I have a very different answer to it, so, because I'm pretty sure anyone who goes and Googles misconceptions around DAOs, you will have a whole bunch of things like, Oh, DAOs are a scam. It's terrorism, it's it's fraud, it's, it's whatever, right? Like, you'll be put in jail if you do it. Well, you can be technically put in jail if you were to contribute for a DAO that did something really bad. But the thing is that it's all hyped up. And essentially what's happening is DAOs as a phenomenon have been existent only for, I'd say four years properly now, right? Like 2018. Up until 2018, there were like very gimmicky experiments that were done. Of course, the DAO, the first DAO that was there, that was, that came up in 2016 itself, but it collapsed. It was hacked. They, they were still trying to figure out. 2019 onwards suddenly there was a maturity, right? 2018, 2019, 2020, 2021. Those four years there has been majority in the industry in terms of what DAOs are supposed to do. And it's still too early because you, like four years is nothing in the course of how we have established traditional legal systems and hierarchies and structures in place. So what ends up happening is that a DAO is not recognized as a legal entity, right? Like most of the DAOs, because they're communities, no one really knows because there are no rules and guidelines in place today around what should it be considered? Should it be considered a company? In a company you have a owner. The directors of the company are usually responsible for any wrongdoing, right? Like if the company goes bankrupt, the directors are the ones who are answerable. If the company does some scam, the directors are the ones who are questioned. In DAOs because the ownership is spread. And like you can imagine, there can be a hundred thousand owners. What are you really gonna do if something goes wrong, Right? Like, so these structures are undefined right now, and there are ways to navigate it. For example, you can't really interact with real world entities without having a legal structure. So what some DAOs have done is they go position themselves as a DAO. And then they also open what is known as an LLC, limited liability company, right? Like a limited liability company has certain rules that it can't have more than a hundred members. So in that case, they go on and say all the funds that are sitting in the treasury of the DAO, that will be in the bank account. Like, because you need to convert it to Fiat. The bank account is associated to the LLC. And that LLC is a part of, let's say that that LLC is a part of like it, it could be in any state. So if you're doing it in US, you could be having a Delaware LLC or a Wyoming LLC, right? Like, and you will have to follow the rules of the LLC. But it's just a way for the DAO to ensure that the fiat side of things are taken care of. And in that case, to set up the LLC, probably you'll have to pick 2, 3, 4 core team members who are going to be the founders or the representatives of that LLC, right? Like so essentially the DAO still exists. But as far as the bank account goes, the liability is on those four people, right? Like, and it's sort of unfair as well because hey, they, they volunteered to do it. They were asked to do it, or maybe they were the founders and they had no option but to do it. But still, the DAO as a collective made the decision and if something goes wrong, the liability will come completely on it. So if like the treasury was to like, let's say, get hacked, the liability would be on the four people because they are the representatives on paper. And that is the closest structure that most people, so they like, It's not like it's as bad as, I'm making it sound like you can really have an LLC structure and it works because you have the DAO doing all the structures. The LLC is just for the sake of representation and for the sake of interacting with real world businesses through the fiat route. But it's not like DAOs are illegal. There is nothing that goes and says there have been no examples. That go on and say, Oh, a DAO because you're working at a DAO, you're doing something wrong. What ends up happening is you will be getting paid for doing gigs at a DAO. So if you're writing, let's say a Twitter thread for some DAO that has floated at saying, I'm, I'm asking people to write Twitter threads, you're gonna get paid $10, $20, $100, $1000 and you will have to pay taxes for it. So if you skip doing that, because there is no guideline, like in companies, taxes get deducted while your salary is getting paid, right? Like in DAOs, because that structure is missing. You will be accountable for taking care of all the right things that need to be done, in terms of reporting, taxation, accounting. And if you skip that, you will of course end up in like in the crossroads of like a lot of queries around why you did it. You didn't report it, which is wrong as well because you didn't really pay taxes on what you made money on. But there's nothing like it's illegal. It's more on the lines of, Hey, It's still getting defined and it's, it's a little ambiguous. It's a little fluid, but there are, I guess, some 8,000 to 9,000 DAOs today in the world, and there are maybe a hundred thousand people who are working on it, and no one is sitting in a jail. So, that's the first thing, and I just wanted to touch base upon it because that actually happens to be the biggest concern for people that are DAOs illegal. They're absolutely not illegal. It's just that what is the right legal structure is an experiment, and it's, it's a little fluid as a state right now, the best example so far is the LLC route. Like have an LLC take care of the bank account that the DAO needs to have, where, so DAO can store its crypto in a treasury and they don't need an LLC for it, right? Like it can store it in a wallet, but as far as the fiat side of it goes, they will need a bank account to interact with it. A bank account can only be opened by a legally recognized entity. So there is in fact a lot of movement happening on how DAOs should be recognized. What is the right way? And I think in the next 4, 5, 7 years, a lot of it would become clearer. But some other misconceptions also are like, Oh, I don't know how to get started in a DAO. I don't think I belong here. Right? Like, you, you go see a DAO that is into movie making. That doesn't mean that you have to be a movie maker to be a part of that DAO. If the DAO is into movie making pretty much, there's someone there who's into graphic designing, helping the DAO with the graphic stuff. There's someone who's into coding, who's helping the DAO with its website and it's technical platforms and whatever software that the DAO is using, there's someone who's into economics who's actually working on stuff. So, so the first thing that I would wanna talk about in misconceptions beyond legality is don't assume that you can't contribute to a DAO. Pretty much any DAO you go to. You ask people, What can I do? I bring these skill sets. You can define your own scope. If no one in the DAO is talking about why the DAO needs to have a blog, You as a content writer can go in and make a case saying, Hey, this blog is gonna help us. Do you think I should be owning it? And if you agree, please pay me this much. Right? Like, so everyone can contribute to any DAO. The best way to do is start, start in one DAO you really don't need skill sets? People in DAOs are still human beings. They are content designers, they're writers, they're authors, they're developers. They are not crypto enthusiast like, right? Like, so the second misconception is that DAO is really built off only nerds in crypto. Again, not at all true. Most of the people in DAOs, they also don't understand how crypto works like a couple of them do. The core team members do. But it's, it's just as a collective, you come together and you wanna make stuff happen, right? Like that's, that's the gist of it. The crypto side of it. You can always get a couple of specialists to come and comment and advise you on how it's to be done. You can always build a tokenomics community, which is of crypto pros. But there's nothing like that. The third thing is that DAOs do not pay you. Right? Like, or DAOs pay you a lot. Like both spectrums I have seen. When you go to a DAO, you will not make a million dollars because you can write a Twitter thread, but you could make a million dollars if you were creative enough to understand what that doubt really needs and align with the vision and propose that, hey, I know of someone who has recently by NounsDAO, they were given a grant of some 900,000 plus dollars to get a YouTube channel launched, right? Like on the other day we were discussing, we have produced more videos than that in our company in the last two months and we, we have some one person taking care of it. This person or this group of people, they got $900,000 to launch a YouTube channel. But they were smart enough to identify that it has not been done, and that it aligns to what NounsDAO really wants to do. They showed that they have the relevant skill sets to, to be able to deliver on it, and they made a case for it. And the DAO agreed because the DAO wants to make, like make it work, right? Like so, so you could like, and you just have to start, like start with small things, $10, $30, $50 task. Once you start earning a reputation, you can go make a proposal for $200 million also if you wanted to. But to be able to do that DAOs are not stupid also. Like the people, that's a collective intelligence. It's a hive mind. People will catch your BS if you're just trying to like fool around. So there, there are these things and then it's not like DAOs are just for the sake of it, or it's like ultra rich people trying to like, you know, just show off their money or do things for the sake of it. Like, I know folks from Constitution DAO who wouldn't even qualify in the bracket that you would consider Rich, right? Like, but they were there because they had this feeling, this alignment that, oh yeah, we can demonstrate that a community can make stuff happen, Right? Like so, we in fact have hosted some of the core team members of Constitution DAO in couple of our podcasts here at DAOLens. And it's very interesting. The people are very passionate. Some people do work at DAOs and they get paid for it, but they still have a job on the side. And for some people they have just decided that they wanna move full time into it. It's basically your call, how comfortable you are with ambiguity, and it is completely possible to make a stable income or a stable livelihood by contributing just to DAOs and having a very solid work life balance. And it's also possible to spend time in like 50 DAOs and make nothing because you are just trying to consume content. Like, so it's like if you are always scrolling through Twitter and not really adding anything, , you will just be someone who knows everyone, but no one knows you. If you start publishing content, people start noticing you as well, right? Like they will have opinions of you and it's, it's the same for DAOs. You could go on and be on the sidelines thinking, Oh, maybe I'll do it the next time. Maybe I'll do it the next time. Maybe I'll do it the next time. And you will just realize the time has passed by and you did nothing. Sometimes the best answer is actually going and saying, Hey folks, I'm a designer, or I'm a developer, I'm a music producer, I'm a video artist, I'm an influencer. I really like what you're doing here and I don't know how I can contribute. Could somebody help me? This simple message, in any DAO, you will see there are 10 people who extend their hands saying, Hey, we have been looking for something like this. Why don't you come and contribute? Right? Like so now that brings me also to, it shouldn't be that way. It should be very clear why a DAO exists and what are the opportunities and which is why there are so many toolings coming up. Saying like, Hey, this is where there is opportunity and so on, but it'll still take a while before things start maturing. So yeah.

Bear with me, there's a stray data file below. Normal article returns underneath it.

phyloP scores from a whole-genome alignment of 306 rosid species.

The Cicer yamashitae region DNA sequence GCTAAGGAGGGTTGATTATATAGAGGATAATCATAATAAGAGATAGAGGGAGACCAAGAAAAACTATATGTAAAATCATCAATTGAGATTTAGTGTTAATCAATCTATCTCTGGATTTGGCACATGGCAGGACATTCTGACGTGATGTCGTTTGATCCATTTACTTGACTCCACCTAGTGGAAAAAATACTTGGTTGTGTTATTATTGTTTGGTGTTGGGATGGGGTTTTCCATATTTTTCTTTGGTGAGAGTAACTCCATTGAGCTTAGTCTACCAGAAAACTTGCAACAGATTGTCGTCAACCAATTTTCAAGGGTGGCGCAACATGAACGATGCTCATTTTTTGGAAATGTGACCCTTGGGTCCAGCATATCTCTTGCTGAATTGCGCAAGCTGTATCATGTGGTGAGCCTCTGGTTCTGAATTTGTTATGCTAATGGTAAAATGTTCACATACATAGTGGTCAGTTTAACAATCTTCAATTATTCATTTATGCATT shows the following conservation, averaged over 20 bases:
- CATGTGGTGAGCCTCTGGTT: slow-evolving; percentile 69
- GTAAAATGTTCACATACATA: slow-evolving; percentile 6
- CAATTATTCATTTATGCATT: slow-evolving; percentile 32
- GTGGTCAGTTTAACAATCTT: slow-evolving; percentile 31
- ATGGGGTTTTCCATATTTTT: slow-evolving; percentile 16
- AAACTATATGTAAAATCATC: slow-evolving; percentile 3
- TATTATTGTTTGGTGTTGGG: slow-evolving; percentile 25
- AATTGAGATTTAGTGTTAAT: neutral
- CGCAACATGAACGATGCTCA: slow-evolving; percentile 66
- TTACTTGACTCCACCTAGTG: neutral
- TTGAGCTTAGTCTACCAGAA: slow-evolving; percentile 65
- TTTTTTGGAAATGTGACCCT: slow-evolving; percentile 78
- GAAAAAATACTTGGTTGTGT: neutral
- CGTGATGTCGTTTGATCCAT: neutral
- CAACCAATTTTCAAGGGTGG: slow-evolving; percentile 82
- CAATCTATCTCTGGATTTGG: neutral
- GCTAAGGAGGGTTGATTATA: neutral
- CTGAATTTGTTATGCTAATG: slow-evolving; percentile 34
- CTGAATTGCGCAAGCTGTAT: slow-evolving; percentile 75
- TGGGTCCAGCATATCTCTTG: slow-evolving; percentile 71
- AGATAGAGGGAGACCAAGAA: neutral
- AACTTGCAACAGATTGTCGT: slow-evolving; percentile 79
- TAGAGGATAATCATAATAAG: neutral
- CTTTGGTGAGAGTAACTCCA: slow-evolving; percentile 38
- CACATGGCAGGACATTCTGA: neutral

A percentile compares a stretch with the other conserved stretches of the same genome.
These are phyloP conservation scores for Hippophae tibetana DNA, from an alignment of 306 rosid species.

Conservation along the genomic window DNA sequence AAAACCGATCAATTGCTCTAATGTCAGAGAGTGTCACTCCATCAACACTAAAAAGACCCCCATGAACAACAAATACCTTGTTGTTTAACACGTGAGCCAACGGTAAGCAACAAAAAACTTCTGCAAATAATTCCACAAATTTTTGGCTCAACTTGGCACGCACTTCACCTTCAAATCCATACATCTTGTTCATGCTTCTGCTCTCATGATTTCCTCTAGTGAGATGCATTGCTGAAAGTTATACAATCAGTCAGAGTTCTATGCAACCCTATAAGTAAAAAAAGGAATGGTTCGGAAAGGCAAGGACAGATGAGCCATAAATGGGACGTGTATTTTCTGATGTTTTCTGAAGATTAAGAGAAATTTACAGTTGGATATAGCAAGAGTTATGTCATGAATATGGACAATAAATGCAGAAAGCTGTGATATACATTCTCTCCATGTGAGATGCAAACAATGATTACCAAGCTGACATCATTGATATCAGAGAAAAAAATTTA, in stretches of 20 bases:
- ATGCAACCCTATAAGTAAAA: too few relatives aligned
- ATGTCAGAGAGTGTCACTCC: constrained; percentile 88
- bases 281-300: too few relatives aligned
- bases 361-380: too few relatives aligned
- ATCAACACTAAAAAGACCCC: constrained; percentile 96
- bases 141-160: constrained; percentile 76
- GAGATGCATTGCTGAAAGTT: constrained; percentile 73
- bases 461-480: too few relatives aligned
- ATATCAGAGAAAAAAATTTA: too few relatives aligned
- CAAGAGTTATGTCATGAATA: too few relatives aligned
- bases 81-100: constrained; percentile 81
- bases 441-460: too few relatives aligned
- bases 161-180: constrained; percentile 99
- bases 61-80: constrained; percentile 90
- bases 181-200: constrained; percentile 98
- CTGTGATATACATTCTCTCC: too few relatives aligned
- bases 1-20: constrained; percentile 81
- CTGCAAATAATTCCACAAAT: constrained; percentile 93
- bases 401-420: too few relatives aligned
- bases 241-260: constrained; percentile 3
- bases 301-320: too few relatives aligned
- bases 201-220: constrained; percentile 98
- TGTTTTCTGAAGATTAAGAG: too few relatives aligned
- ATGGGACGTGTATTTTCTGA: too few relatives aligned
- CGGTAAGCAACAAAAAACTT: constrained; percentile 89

Prasant Roy: